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Don't Be Eeyore

"Don't get your hopes up" is a lousy way to start anything.

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Years ago, I was a movie critic for a popular radio station in Nashville. This job came with a movie pass, and it was one of the coolest things I ever owned. I could walk into any AMC theater and watch as many movies as I wanted for free, anytime. Even if the sign said, “No Passes,” I still got in. I used the heck out of that thing.

I got to thinking about this when I saw an article with the headline “Movie theaters to open soon.”

Cool! Except then it said, “That’s more complicated than you think.”

Really? A little work, sure, but “complicated”? Eh, no. 

Pop some popcorn, dust the seats, bam, we’re watching Breakin' 2: Electric Boogaloo up on the wall.

Of course, I know there’s more to it.  The point I’m making is this: when you’re starting an email, a speech, an essay, a letter, a blog post, whatever -- don’t make things sound worse than they seem to the casual observer.

In other words, “Don’t get your hopes up” is a lousy opening.

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In fact, if your readers or listeners already have their hopes up, you have a rare advantage, so don't blow it. You can still tell ‘em the complexities you have in mind, but do so in the context of what they’re hoping for. Otherwise you’re just dragging down optimistic people, and that doesn’t make them sympathetic to your idea. It pushes them away.

Starting with a "down" line is like being the parent who takes his kid to meet Santa Claus and on the way out says, Ya know, son, we don’t have a chimney.

Movie theaters have challenges. Don’t we all! Tell me what they’re going to overcome as steps in a process to re-open – tell me what’s between me and the good thing I want, and characterize those things not as “stoppers” but as a normal part of life: obstacles we can overcome.

When I talk to people to help them reach a goal – better speechwriting, improved comms processes, whatever – I don’t say, “Here are all the problems between you and success. This is gonna be hard.”

I say, “To reach your goal, we’re going to work through several issues. Let me tell you what to expect so you overcome them and get to the goal faster.”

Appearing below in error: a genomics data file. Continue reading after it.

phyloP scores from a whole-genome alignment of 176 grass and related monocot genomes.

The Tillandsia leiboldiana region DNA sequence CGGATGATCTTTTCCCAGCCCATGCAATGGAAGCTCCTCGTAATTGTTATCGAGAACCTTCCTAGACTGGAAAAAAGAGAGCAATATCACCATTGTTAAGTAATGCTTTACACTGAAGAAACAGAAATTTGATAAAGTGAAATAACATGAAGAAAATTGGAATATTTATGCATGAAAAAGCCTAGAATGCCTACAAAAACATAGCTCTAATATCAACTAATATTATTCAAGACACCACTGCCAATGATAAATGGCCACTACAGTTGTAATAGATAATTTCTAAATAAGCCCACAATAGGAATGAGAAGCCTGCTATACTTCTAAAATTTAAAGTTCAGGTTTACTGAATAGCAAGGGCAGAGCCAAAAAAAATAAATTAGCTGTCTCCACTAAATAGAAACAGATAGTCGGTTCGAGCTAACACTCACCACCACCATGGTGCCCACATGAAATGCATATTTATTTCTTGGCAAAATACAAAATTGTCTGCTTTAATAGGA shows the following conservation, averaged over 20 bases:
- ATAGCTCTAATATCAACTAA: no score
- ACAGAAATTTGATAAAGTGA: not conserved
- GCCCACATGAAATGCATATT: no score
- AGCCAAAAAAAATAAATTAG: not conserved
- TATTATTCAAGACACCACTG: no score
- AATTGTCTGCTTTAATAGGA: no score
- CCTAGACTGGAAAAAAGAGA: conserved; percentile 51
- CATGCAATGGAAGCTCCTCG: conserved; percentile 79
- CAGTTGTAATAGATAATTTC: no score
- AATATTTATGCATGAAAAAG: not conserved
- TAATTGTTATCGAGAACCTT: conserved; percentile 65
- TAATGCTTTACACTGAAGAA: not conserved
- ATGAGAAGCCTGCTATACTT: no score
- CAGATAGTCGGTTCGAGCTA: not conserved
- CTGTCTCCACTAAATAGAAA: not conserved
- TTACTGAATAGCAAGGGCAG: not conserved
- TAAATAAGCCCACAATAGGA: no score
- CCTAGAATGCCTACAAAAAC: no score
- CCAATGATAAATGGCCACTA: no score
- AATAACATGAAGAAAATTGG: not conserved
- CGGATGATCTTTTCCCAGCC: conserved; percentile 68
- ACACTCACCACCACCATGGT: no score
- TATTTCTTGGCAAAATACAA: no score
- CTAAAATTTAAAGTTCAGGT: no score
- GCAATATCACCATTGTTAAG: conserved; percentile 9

Don’t be like the guy who wrote the movie article who all but said something ridiculous: “There’s a chance we won’t have movies anymore!” Huh? What am I, four years old? Come on!

Here are a couple better headlines:

How Theater Owners Are Taking Steps to Open Again


Re-opening the Movies – obstacles we’ll overcome between now and the next premiere.

To bring 'em down is to drive 'em away. Don't do that.

Writing a hopeful opening isn’t any more difficult than writing a negative one. But you have to choose to do it that better way.

Especially now. If I want to be discouraged, I’ll leave the TV on all day. Used to be that every pundit on TV thought he was a can-do genius. Now most think it’s cool to be Eeyore, that depressed donkey from Winnie the Pooh. But here's the news: you can be a realist without being relentlessly depressing. And that's one more key to getting audiences to latch on and listen.

Hey! Don't be Eeyore.

I take on occasional one-on-one writing students. It's a good time for that. Let's talk. Email me.

Mike's Calendar
Topic Organization Date Location
Storytelling PSA Online Speechwriting School May 27 Online
PR Writing
IABC World Conference June 14-17 Chicago
Advanced Speechwriting PSA August 17 New York City

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Burke, VA  22015
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